Main Street vs. Wall Street in the 1890s
Aspen Times Weekly
Credit swaps, bank recapitalization, toxic securities and Wall Street versus Main Street all figure in the talk of our time. Bimetallism, monetary policy, money supply and Wall Street versus debtors derailed the economy in the 1890s. As similarities between the times outnumber differences, lessons of Aspen’s seminal historic decade could presage our own.
Some books and historical timelines incorrectly ascribe President Cleveland’s 1893 repeal of the Sherman Silver Purchase Act as the end of an Aspen era. Actually, more silver was mined in Aspen after that date than before. Aspen, like many western cities, limped through national panics for the following three decades. Placing Aspen in the context of the national economic malaise and political debate of the 1890s links local lore to larger issues.
“There are those who believe that if you legislate to make the well-to-do prosperous that their prosperity will leak through on those below.” That is not Reagonomics but rather a quote from William Jennings Bryan’s “Cross of Gold” speech at the 1896 Democratic National Convention. Bryan’s speech argued for the free coinage of silver. Until 1933, members of Congress did not take office until 13 months after their election. After Bryan was first elected to Congress he spent much of the following 13 months studying the relationship between bimetallism and the economy. He concluded that the coinage of silver was the solution to the monetary crises of his time.
The “Crime of 1873” kicked off the crises. That year a banking failure led to legislation that put America completely on a gold standard. Politicians later accused New York banks of conspiring to pass the bill in order to prevent inflation. The political battle focused on money supply. If too much money flooded the system, debtors would benefit. If money was controlled, bankers profited. The gold standard favored the bankers.
For many years gold production kept up with the expansion of the economy, but over time production lagged. Consequently, crop prices dropped nearly 50 percent, wages declined relative to cost of living and loan costs increased. In both 1878 and 1890 Congress tried to increase monetary supply by reintroducing silver coinage. They succeeded with the 1890s Sherman Act. That act coincided with the end of claim ownership battles in Aspen. Silver production escalated at the same time that demand for silver increased.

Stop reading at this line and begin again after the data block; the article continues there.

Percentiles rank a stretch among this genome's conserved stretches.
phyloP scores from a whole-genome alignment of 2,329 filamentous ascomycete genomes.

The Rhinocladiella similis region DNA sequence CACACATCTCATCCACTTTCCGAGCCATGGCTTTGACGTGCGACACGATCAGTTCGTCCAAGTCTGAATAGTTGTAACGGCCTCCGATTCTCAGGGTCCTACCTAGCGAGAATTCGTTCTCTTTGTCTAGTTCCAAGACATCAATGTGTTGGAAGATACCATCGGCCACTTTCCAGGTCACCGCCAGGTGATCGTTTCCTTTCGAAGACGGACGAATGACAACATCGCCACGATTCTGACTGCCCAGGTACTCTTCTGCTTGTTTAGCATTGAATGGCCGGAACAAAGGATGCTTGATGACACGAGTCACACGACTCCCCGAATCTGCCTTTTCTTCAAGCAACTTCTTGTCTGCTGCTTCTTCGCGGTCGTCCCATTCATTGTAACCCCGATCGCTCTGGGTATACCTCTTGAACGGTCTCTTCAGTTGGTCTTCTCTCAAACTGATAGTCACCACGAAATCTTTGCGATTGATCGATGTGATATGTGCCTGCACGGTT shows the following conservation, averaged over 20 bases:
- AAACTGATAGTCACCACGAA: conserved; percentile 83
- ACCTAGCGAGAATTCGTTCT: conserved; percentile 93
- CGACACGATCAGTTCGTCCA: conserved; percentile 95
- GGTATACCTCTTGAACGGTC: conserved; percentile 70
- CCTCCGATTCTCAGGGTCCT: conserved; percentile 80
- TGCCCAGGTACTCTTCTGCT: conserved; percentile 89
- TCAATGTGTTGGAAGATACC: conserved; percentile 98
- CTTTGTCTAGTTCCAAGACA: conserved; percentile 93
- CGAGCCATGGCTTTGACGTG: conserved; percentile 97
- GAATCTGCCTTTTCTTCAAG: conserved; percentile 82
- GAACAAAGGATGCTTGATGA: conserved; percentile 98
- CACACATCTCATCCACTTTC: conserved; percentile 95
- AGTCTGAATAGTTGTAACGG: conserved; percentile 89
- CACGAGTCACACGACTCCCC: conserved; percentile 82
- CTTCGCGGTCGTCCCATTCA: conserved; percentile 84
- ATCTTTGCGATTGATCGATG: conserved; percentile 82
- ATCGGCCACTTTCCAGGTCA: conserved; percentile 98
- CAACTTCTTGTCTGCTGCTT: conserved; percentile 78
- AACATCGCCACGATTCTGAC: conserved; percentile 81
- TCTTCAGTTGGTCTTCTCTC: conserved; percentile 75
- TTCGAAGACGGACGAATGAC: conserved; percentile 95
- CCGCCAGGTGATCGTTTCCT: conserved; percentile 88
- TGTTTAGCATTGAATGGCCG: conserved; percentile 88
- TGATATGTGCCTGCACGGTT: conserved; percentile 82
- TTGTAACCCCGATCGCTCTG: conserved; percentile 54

Bryan, spokesman for struggling farmers and laborers, championed silver policy as a way to raise their standard of living, “We simply say to the East, take your hands out of our pockets and keep them out.” In 1891, silver coined at the set ratio with gold of 16-to-1 was worth only 75 cents. A whole dollar’s value would result. The banks required that only gold-backed currency could pay past debt. Silver was sold in bars for industrial uses and for minting. When it was worth less for industrial use, people used silver to pay debt. When industrial use was more valuable, no silver was sold to the mints.
Bryan endeared himself to the people of Aspen when he said, “the miners who go a thousand feet into the earth … bring forth from their hiding places the precious metals to be poured in the channels of trade are as much business men as the few financial magnates who in a back room corner the money of the world.”
Silver producers were suspect in Bryan’s Populist movement, but considered necessary partners to end deflation. The Republican Party held the position that “sound money” required America to stay on the gold standard unless the rest of the world moved to bimetallism. Bryan rallied the Democratic Party to declare bimetallism its premier important plank for the election of 1896.
The prices of agricultural products increased between 1892 and 1896 so Bryan lost the Midwestern farm vote and the election to expansionist William McKinley. Bimetallism lost popularity as gold production resumed a pace in line with economic growth. New gold sources and mines rejuvenated by the cyanide extraction process increased the supply of money.
The price of silver increased after a drop in 1893, but did not return to its 1892 high (although Aspen mined some of its highest quality ore between 1892 and 1900). Industrial demand for silver kept the price high enough for Aspen’s mines to profit. And the arguments over monetary policy, Wall Street vs. Main Street, debtors vs. bankers, and inflation vs. tight money continue to this day.
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